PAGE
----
In fact, many Japanese people can be seen choosing cold Green Tea bottles over Coca-Cola and other soda; this might actually help explain why the Japanese diet is one of the healthiest in the world.


While Green Tea is still available in the USA & UK, good-quality Matcha is something that’s harder to find outside of Asia.

In Japan though, Matcha is in abundance. We’re not kidding either. You can find Matcha tea in most cafes, and almost every ice-cream bar offers Matcha flavored ice-cream. In fact, there are even Matcha flavored Kit Kats being sold in Japan!

Anyway, if you’re not into nutrition, you might be wondering why we’re going crazy for Matcha. Well, this is because Matcha contains up to 137 times the amount of catechins that is found in Green Tea (and catechins are the main reason why Green Tea is capable of promoting fat loss) [2].

For this reason, if you’re wanting to kickstart your metabolism and stay lean during a visit to Japan, then grab cold Green Tea bottles from vending machines and indulge in hot Matcha drinks in cafes. Limit the amount of Matcha flavored Kit Kats you eat for obvious reasons though…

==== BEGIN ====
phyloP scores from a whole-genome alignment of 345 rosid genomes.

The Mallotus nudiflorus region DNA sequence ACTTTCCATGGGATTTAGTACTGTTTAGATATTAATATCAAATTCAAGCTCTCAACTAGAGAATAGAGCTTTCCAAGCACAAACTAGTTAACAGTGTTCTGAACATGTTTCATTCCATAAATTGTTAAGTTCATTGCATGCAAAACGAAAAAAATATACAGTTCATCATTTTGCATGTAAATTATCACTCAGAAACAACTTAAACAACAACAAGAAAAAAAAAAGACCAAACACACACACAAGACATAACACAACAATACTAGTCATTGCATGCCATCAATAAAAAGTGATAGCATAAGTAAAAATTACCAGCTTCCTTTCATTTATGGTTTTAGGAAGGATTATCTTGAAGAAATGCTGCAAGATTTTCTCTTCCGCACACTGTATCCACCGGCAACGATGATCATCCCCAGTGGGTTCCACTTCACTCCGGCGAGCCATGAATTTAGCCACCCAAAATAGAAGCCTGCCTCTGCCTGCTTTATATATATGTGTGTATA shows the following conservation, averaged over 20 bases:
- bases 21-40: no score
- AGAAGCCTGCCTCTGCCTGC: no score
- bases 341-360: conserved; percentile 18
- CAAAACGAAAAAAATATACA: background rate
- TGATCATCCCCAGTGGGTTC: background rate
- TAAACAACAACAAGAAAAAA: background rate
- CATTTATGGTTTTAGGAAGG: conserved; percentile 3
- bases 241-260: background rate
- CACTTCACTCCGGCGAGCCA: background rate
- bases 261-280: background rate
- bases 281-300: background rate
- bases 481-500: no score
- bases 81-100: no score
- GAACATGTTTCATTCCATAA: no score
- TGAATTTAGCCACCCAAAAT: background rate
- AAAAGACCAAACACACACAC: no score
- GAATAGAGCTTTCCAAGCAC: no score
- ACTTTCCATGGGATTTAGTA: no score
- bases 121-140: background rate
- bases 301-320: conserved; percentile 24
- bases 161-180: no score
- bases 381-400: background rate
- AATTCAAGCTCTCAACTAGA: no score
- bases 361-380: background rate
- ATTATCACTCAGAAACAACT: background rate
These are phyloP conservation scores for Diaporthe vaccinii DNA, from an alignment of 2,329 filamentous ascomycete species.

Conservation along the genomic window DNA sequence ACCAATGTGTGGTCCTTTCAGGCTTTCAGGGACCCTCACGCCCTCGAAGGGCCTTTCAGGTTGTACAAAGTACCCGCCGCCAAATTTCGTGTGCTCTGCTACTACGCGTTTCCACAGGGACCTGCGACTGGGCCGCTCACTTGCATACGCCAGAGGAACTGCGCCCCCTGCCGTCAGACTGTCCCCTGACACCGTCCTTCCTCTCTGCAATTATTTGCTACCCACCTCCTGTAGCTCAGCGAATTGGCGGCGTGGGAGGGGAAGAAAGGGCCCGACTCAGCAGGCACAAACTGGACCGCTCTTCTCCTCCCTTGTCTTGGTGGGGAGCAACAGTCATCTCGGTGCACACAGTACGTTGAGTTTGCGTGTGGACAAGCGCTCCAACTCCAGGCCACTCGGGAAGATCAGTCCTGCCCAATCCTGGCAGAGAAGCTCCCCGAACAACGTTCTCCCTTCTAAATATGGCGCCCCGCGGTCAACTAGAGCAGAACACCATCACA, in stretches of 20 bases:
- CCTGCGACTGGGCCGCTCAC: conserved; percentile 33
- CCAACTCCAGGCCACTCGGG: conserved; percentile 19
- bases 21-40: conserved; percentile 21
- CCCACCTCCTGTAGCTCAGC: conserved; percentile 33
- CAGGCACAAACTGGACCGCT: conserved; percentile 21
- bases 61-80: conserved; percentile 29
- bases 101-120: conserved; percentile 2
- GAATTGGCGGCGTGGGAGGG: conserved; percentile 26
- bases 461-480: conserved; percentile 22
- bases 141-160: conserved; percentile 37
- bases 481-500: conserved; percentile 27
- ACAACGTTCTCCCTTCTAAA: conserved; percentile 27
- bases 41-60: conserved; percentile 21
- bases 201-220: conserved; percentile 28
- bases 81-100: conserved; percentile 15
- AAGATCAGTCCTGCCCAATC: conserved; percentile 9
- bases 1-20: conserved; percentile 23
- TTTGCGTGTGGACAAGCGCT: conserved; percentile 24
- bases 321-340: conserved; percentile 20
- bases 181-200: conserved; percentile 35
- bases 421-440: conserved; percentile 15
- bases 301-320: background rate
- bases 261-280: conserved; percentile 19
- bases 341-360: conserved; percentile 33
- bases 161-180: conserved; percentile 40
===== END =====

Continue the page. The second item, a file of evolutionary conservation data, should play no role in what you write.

3. Yakitori (Best Japanese Food For Non-Red Meat Eaters)

Best Japanese Foods for Bodybuilding Yakitori
A picture of some Yakitori sticks BBQ’ing.

We mentioned Yakiniku as our number 1 recommendation while in Japan. Yakitori is very similar, but will be better for those wanting to limit the amount of red meat they eat; this is because Yakitori restaurants offer solely BBQ’d chicken on sticks.

We all know how Americans love food on sticks, so this is something that’s definitely going to be a favorite for most westerners visiting Japan. It’s seriously tasty and again, we’ll repeat that it comes on sticks – that’s right.

You can go for the lean pieces of chicken (breast) on sticks, BBQ’d in nice ‘teriyaki’ style marinades. Or if you’re going for more of a ‘cheat meal’, then you can go for the BBQ’d chicken skin on sticks instead – either way, you’ll be getting a tasty treat.